In the great big vulgar world of commerce, can there be any doubt that such a CEO would be facing strong pressures to consider his position?

Let's end back with Cupich. He seemed very uncertain about Holy Scripture. "I'd have to look that up"! And his interesting reliance on the deservedly well-known Dominical logion "I came not to teach you but to give you life" seems to overlook the popular murmur "He teaches not as one of the Scribes but with authority"; not to mention that great long section in S Matthew which people call 'The Sermon on the Mount', where the Man who is Torah Incarnate steals away our every sinful comfort with his insistent and prescriptive "But I say unto you".

Perhaps that 'Sermon' would be better Lenten reading than anything put out by PF and his sycophants. Especially if it were accompanied by revisiting the masterly dialogue between Professor Joseph Ratzinger and Rabbi Professor Jacob Neusner, in the middle volume of Jesus of Nazareth. Their exegesis of the Sermon is every bit as sparkling (and now even more relevant) as when they wrote it.

17 February 2018

INCIPIT PARS VERNA BREVIARII

Those of you who keep an eye on the Saint Lawrence Press ORDO [how to get one? See below] will have noticed that, after None today, before Vespers, those strange words are printed. "The Spring Part of the Breviary begins". Why on earth didn't the spring volume start on Ash Wednesday, with the beginning of the new season of Lent?

In earlier days, the First Sunday in Lent was given the title CAPUT QUADRAGESIMAE ... the Start of Lent. Because for most of the first millennium, there was no Ash Wednesday! The Gesima period continued up to the First Vespers of the Sunday.

HOW DID ALL THIS FASTING STUFF BEGIN?

The Church began with just the Easter Fast, of Good Friday and Holy Saturday.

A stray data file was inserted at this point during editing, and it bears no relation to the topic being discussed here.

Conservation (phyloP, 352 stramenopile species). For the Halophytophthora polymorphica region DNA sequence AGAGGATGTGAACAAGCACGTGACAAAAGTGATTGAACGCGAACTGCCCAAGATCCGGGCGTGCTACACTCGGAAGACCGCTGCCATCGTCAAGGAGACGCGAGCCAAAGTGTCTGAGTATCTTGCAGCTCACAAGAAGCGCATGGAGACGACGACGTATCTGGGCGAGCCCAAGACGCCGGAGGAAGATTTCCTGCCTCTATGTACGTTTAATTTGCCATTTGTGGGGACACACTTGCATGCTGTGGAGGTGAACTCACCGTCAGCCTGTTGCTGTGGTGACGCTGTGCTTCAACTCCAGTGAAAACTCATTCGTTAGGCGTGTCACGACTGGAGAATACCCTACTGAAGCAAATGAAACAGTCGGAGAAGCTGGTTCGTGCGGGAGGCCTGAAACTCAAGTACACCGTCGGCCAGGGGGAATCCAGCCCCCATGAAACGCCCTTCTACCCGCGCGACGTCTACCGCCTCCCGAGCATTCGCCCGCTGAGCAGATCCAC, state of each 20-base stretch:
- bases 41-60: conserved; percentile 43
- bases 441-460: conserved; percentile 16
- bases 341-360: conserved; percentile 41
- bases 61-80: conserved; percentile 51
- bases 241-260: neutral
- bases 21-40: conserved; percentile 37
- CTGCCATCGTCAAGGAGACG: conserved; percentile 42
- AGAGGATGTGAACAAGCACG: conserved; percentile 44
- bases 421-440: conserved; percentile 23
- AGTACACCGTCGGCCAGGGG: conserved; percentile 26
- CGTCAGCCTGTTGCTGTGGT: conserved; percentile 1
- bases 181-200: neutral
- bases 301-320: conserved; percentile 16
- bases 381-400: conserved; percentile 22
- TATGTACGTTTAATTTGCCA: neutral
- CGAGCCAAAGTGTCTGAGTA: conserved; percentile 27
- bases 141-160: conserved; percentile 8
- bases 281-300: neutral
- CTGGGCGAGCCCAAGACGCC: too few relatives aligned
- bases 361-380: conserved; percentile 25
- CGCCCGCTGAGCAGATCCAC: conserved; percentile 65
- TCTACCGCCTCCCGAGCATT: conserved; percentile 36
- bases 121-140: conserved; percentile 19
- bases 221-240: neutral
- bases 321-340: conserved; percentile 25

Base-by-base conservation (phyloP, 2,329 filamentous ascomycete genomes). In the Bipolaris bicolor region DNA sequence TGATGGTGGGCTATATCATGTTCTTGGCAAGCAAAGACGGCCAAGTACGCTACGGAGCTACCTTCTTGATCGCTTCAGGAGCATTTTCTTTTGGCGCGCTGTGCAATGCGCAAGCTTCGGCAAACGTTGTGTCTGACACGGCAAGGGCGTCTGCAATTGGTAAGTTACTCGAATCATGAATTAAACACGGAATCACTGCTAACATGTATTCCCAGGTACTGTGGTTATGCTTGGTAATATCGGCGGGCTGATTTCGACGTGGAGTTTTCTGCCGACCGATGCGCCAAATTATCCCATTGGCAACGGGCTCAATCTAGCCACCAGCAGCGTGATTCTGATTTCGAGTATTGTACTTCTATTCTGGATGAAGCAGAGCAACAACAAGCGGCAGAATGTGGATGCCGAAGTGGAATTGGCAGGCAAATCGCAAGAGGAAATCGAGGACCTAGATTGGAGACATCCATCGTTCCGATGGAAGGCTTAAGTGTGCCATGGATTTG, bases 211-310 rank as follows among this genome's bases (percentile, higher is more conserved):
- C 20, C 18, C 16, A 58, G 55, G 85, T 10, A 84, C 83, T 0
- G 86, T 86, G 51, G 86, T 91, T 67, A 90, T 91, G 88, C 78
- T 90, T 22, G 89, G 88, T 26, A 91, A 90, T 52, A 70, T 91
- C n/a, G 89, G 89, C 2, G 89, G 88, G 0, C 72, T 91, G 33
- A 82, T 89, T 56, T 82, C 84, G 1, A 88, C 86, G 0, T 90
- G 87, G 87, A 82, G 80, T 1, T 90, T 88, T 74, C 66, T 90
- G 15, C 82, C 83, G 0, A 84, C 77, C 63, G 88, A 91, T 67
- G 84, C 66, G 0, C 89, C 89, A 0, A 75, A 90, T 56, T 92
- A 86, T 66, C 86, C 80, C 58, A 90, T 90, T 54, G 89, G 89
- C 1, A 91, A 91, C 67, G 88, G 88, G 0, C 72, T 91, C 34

Then a fast of 40 days was prefixed to the Easter Fast. That got us back to the First Sunday of Lent.

Then all that background was rather forgotten; and people began to say that, since Sundays are not a fast days, that gave us only 36 days of fasting.

So they added, in the eighth century, four days before the First Sunday to make up 40 days. So the Wednesday, Thursday, Friday, Saturday, of Quinquagesima Week were grabbed by Lent.

But it still remained true that the distinctive things about the Lenten Office ... in particular, the Lenten hymns and all that sort of thing ... didn't begin until the First Vespers of the Sunday. They still don't. Such is the laudable conservatism of the authentic Roman Rite!

That's why the clergy still don't pick up their Lenten Breviaries until the eve of Sunday.

So, for more that a thousand years, the Breviary Office did not bring all its Lenten features into play until four days after Latin Catholics had put ashes on their heads, and fasted, on Ash Wednesday!

BEHOLD the amazing conservatism of the Roman Rite ... until the Age of Hannibal Bugnini and his elite squad of elephants!